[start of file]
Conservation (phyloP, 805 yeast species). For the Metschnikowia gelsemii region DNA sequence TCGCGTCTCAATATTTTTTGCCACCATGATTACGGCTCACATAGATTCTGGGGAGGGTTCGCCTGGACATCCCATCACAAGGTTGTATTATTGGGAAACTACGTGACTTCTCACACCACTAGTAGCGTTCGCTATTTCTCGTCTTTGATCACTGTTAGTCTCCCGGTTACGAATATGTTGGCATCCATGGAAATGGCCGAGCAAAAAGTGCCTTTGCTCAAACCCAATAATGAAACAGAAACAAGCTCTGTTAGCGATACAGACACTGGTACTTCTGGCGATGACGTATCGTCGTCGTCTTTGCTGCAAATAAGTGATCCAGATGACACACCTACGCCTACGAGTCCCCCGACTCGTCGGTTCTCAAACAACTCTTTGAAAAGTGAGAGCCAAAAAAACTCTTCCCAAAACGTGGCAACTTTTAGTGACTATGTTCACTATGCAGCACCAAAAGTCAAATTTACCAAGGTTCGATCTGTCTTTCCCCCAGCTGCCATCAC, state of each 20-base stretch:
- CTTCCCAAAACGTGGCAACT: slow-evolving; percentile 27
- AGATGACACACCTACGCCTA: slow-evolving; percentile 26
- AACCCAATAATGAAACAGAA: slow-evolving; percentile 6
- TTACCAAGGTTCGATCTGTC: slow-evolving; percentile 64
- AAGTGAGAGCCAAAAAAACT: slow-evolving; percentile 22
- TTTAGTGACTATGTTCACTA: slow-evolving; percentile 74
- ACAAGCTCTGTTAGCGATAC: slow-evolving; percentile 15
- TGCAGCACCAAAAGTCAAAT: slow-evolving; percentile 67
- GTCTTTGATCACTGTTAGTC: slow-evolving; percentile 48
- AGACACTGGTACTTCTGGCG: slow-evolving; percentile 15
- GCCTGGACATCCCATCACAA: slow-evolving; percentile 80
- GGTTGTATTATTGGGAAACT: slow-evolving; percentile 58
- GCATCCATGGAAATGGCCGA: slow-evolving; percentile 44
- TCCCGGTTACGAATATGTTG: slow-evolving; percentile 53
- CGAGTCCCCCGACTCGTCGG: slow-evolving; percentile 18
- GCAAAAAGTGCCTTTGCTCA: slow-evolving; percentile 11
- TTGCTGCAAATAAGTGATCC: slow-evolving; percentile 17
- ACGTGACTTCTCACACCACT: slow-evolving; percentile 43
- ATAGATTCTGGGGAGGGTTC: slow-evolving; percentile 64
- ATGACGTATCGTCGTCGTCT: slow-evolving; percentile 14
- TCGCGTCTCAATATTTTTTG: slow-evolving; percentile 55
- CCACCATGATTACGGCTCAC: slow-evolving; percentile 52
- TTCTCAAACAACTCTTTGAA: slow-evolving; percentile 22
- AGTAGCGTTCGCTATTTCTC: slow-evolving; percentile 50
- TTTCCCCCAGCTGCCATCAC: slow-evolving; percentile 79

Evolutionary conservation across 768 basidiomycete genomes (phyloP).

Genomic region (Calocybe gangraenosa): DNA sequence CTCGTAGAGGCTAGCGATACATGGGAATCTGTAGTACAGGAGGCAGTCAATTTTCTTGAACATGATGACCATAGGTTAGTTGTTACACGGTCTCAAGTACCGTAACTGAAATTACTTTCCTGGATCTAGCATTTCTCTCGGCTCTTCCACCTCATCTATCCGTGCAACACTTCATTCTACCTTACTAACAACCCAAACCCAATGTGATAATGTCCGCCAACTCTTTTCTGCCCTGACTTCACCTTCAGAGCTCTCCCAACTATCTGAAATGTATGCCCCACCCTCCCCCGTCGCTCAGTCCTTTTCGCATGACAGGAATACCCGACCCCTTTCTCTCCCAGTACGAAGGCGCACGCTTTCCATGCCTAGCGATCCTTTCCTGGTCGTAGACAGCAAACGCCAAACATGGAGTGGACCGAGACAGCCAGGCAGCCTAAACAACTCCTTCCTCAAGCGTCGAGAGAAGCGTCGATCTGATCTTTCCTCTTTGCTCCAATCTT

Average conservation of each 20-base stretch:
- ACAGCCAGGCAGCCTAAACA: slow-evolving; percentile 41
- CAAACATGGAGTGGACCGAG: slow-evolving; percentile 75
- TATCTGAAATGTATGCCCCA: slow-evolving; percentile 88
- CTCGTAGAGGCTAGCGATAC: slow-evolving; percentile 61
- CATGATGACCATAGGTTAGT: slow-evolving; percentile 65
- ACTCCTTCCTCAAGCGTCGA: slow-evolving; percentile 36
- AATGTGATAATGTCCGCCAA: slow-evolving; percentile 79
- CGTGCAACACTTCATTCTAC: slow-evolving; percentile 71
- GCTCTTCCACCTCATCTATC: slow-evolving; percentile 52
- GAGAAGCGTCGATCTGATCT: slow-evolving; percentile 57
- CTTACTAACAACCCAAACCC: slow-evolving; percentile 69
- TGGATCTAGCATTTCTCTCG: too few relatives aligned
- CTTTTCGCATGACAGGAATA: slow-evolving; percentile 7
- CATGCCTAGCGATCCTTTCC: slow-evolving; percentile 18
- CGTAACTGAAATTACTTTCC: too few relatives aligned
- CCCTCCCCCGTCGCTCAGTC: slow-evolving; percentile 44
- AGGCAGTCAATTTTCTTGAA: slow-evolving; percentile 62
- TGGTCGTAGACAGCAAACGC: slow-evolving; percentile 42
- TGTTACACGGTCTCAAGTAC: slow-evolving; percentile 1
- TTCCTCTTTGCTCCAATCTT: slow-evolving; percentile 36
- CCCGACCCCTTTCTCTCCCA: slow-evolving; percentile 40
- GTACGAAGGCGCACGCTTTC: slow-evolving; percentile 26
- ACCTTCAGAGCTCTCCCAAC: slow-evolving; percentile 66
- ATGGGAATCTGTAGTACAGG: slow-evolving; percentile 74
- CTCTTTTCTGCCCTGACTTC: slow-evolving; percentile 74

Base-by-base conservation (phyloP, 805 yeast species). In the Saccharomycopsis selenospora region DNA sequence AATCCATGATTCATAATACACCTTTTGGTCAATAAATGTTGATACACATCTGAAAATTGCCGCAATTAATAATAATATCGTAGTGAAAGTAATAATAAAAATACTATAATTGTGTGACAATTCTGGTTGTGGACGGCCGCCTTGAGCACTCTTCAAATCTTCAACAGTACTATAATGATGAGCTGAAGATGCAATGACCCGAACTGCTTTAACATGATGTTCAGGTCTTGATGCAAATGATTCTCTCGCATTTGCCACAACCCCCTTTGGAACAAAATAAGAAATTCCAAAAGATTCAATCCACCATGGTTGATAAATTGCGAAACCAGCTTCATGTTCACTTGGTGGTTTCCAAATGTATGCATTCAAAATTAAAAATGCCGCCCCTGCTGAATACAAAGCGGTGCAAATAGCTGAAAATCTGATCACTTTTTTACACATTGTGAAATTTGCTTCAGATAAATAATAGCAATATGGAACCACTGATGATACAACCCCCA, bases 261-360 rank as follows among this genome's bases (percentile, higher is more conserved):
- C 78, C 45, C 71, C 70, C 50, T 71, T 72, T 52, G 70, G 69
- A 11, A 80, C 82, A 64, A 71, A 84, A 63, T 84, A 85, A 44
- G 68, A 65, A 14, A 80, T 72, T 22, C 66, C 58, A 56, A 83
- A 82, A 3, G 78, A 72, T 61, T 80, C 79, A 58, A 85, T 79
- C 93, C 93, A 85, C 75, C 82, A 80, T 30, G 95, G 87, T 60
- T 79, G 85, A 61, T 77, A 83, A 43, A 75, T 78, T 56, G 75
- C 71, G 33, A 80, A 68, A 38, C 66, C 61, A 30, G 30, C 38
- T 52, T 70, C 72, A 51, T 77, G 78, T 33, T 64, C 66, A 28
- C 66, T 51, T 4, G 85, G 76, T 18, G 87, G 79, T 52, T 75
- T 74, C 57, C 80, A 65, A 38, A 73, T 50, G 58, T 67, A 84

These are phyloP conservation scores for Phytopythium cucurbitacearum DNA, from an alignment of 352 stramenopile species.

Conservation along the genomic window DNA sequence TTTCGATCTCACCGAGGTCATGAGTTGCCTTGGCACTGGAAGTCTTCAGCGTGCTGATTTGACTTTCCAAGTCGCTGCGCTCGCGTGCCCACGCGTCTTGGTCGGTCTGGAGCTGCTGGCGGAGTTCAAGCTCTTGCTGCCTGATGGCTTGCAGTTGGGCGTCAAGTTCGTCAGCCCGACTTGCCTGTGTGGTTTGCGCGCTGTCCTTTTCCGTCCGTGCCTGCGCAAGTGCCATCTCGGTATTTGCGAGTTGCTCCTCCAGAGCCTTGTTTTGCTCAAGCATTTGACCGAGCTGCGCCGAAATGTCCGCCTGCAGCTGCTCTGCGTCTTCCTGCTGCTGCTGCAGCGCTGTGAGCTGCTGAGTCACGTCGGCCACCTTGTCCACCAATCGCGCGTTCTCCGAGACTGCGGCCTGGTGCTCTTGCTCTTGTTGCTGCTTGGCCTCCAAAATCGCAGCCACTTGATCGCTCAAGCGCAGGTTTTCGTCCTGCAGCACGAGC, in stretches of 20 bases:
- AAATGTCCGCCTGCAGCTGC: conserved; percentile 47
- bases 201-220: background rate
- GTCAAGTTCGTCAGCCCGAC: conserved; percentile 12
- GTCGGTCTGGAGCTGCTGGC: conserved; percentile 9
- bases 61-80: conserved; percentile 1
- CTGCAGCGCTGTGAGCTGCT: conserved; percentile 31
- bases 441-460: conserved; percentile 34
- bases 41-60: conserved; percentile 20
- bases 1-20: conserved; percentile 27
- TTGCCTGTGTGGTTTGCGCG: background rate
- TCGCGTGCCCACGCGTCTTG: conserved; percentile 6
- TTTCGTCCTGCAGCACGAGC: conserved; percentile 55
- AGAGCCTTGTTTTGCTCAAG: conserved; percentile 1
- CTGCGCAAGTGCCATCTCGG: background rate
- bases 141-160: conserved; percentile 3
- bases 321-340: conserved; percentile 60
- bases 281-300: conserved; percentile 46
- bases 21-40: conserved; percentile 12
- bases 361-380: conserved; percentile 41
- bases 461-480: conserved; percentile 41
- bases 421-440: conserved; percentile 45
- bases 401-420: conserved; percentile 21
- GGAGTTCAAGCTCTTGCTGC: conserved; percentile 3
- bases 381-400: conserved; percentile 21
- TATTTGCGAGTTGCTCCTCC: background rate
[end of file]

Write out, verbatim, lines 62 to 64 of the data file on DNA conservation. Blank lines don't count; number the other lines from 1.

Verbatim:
- C 71, G 33, A 80, A 68, A 38, C 66, C 61, A 30, G 30, C 38
- T 52, T 70, C 72, A 51, T 77, G 78, T 33, T 64, C 66, A 28
- C 66, T 51, T 4, G 85, G 76, T 18, G 87, G 79, T 52, T 75